The electrical energy production from geothermal power plants in Europe comes almost
entirely from Iceland, Italy, Russia (Kamtchatka and Kurili islands), France
(Guadeloupe, French West Indies), Portugal (Azores) and Turkey. Installed generating
capacity are respectively 202, 790, 79, 15, 16 and 20.4MWe. The temperatures are
190-320ºC, 150- 350ºC, 200-300ºC, 250ºC, 250ºC and 140-240ºC, respectively. The
percentage with respect
to their National Energy is 16.6% for Iceland, 1,9% for Italy, 9% for France (only
referred to Guadeloupe Island), 25% for Portugal (only referred to San Miguel
Island), while it is ranked negligible for Russia and Turkey.
Exploited reservoir depths range from shallow in Guadeloupe, Azores (0.3-1.1km) to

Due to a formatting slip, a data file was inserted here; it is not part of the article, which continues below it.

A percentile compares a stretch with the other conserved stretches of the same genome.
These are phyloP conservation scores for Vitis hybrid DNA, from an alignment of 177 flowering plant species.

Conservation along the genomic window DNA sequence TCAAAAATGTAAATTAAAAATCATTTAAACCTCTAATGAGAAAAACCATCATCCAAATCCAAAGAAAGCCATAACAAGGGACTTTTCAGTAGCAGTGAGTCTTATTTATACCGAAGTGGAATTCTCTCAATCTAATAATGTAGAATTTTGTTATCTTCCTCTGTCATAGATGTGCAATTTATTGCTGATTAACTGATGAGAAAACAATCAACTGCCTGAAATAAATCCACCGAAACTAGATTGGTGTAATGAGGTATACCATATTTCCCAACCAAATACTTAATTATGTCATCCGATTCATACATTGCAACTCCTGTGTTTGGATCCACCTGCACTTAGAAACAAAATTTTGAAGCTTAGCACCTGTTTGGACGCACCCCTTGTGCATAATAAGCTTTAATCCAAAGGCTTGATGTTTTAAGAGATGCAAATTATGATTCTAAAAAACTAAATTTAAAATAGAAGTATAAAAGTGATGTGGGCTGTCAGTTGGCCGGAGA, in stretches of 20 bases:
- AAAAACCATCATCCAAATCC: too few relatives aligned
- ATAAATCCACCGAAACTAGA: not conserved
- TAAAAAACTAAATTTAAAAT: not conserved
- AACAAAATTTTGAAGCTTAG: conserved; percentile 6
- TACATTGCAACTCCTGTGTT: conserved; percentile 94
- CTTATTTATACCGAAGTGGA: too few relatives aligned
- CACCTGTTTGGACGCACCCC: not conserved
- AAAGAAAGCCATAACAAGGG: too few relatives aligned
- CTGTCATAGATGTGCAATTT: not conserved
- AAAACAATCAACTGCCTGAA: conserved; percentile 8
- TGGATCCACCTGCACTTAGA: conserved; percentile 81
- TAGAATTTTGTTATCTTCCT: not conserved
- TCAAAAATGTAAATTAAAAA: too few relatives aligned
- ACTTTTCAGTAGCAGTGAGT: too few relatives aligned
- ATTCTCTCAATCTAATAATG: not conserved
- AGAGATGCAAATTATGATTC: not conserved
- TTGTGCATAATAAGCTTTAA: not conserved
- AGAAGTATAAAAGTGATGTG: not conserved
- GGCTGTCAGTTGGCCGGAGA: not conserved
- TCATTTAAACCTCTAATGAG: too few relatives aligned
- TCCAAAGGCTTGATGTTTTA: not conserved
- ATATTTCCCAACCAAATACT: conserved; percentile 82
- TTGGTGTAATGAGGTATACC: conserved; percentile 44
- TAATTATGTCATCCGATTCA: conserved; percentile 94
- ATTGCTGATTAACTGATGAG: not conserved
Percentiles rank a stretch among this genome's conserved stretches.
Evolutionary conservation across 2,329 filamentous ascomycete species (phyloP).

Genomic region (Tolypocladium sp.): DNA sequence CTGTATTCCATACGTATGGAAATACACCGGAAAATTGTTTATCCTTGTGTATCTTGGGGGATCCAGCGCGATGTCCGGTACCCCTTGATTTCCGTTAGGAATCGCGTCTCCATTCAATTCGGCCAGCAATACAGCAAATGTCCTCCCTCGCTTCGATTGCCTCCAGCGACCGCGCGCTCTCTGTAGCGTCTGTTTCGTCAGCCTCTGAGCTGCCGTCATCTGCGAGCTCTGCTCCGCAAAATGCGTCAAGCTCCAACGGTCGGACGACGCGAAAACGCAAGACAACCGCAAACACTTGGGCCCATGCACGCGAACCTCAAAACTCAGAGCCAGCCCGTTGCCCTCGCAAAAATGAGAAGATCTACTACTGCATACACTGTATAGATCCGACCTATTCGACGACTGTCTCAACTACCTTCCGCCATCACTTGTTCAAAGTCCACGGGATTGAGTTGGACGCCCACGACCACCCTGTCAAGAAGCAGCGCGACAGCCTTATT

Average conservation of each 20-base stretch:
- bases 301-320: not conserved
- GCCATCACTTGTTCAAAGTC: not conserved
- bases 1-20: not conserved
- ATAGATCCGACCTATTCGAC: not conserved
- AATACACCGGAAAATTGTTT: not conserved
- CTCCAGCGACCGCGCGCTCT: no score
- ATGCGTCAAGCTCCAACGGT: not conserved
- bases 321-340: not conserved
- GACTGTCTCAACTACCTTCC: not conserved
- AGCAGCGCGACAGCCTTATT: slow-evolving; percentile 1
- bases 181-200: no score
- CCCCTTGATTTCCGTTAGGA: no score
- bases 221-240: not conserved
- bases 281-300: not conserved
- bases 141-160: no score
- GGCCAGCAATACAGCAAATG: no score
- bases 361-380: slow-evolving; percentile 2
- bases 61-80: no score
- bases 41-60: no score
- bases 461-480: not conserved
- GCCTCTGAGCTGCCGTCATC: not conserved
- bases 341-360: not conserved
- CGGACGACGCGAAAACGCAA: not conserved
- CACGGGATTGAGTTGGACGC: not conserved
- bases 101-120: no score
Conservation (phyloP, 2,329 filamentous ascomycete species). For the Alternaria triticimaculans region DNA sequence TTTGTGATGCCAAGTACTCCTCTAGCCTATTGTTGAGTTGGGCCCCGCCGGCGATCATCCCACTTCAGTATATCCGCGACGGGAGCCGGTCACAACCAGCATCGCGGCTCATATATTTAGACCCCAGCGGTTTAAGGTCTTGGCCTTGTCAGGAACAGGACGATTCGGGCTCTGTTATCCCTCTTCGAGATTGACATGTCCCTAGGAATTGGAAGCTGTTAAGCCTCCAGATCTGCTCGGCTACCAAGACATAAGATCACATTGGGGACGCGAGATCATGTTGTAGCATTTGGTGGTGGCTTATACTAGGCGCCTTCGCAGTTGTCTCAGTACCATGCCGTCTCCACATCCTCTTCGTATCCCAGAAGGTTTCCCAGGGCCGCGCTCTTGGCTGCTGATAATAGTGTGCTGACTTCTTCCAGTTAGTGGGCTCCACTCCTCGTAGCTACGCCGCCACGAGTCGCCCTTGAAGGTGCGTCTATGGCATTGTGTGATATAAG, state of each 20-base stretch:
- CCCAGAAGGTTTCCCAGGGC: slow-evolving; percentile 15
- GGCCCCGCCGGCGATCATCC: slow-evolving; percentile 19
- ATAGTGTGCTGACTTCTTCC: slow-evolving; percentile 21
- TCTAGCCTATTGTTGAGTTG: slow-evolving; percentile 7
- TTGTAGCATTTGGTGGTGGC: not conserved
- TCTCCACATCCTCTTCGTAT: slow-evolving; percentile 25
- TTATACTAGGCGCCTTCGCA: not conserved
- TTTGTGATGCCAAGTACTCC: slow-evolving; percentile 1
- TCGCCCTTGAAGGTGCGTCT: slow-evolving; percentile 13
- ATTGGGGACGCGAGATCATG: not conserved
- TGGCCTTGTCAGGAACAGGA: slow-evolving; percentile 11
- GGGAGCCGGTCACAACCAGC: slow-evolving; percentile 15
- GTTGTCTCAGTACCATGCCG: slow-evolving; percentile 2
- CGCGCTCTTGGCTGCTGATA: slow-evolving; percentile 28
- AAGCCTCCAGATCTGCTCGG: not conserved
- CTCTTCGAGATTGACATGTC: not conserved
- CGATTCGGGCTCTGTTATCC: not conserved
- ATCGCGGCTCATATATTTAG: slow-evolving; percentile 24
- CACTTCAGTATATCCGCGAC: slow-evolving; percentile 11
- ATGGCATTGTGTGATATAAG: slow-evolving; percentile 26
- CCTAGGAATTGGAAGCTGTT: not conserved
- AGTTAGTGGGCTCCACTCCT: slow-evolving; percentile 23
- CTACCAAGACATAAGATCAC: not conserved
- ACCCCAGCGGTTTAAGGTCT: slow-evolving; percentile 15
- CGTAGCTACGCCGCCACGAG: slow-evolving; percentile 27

medium in Iceland, Russia and Turkey (1-2km) to deep in Italy (1.5-4km). In most
cases the permeability is defined by fractures and faults, which are difficult to
locate prior drilling.
Although some of these geothermal areas are among the most important in the world,
they are probably not used at their maximum efficiency. EGS technology may enhance
production from conventional high enthalpy fields, and is used only to a certain
extent in some of these areas.
EGS methods that could be applied are various. Well stimulation methods to improve
permeability of poor-producer wells; tracer tests and improved geophysical imaging to
determine the extent of faulted reservoirs and prevent strong interference between
wells; complete reservoir modelling; efficient scale inhibitors to prevent scaling in
wells and surface pipes. All these are examples of goals that should be addressed in
high enthalpy systems in the near future, in order to increase the contribution of
geothermal power generation in Europe.
A review of the main characteristics of these geothermal areas will be given, as well
as a discussion of their EGS potentiality.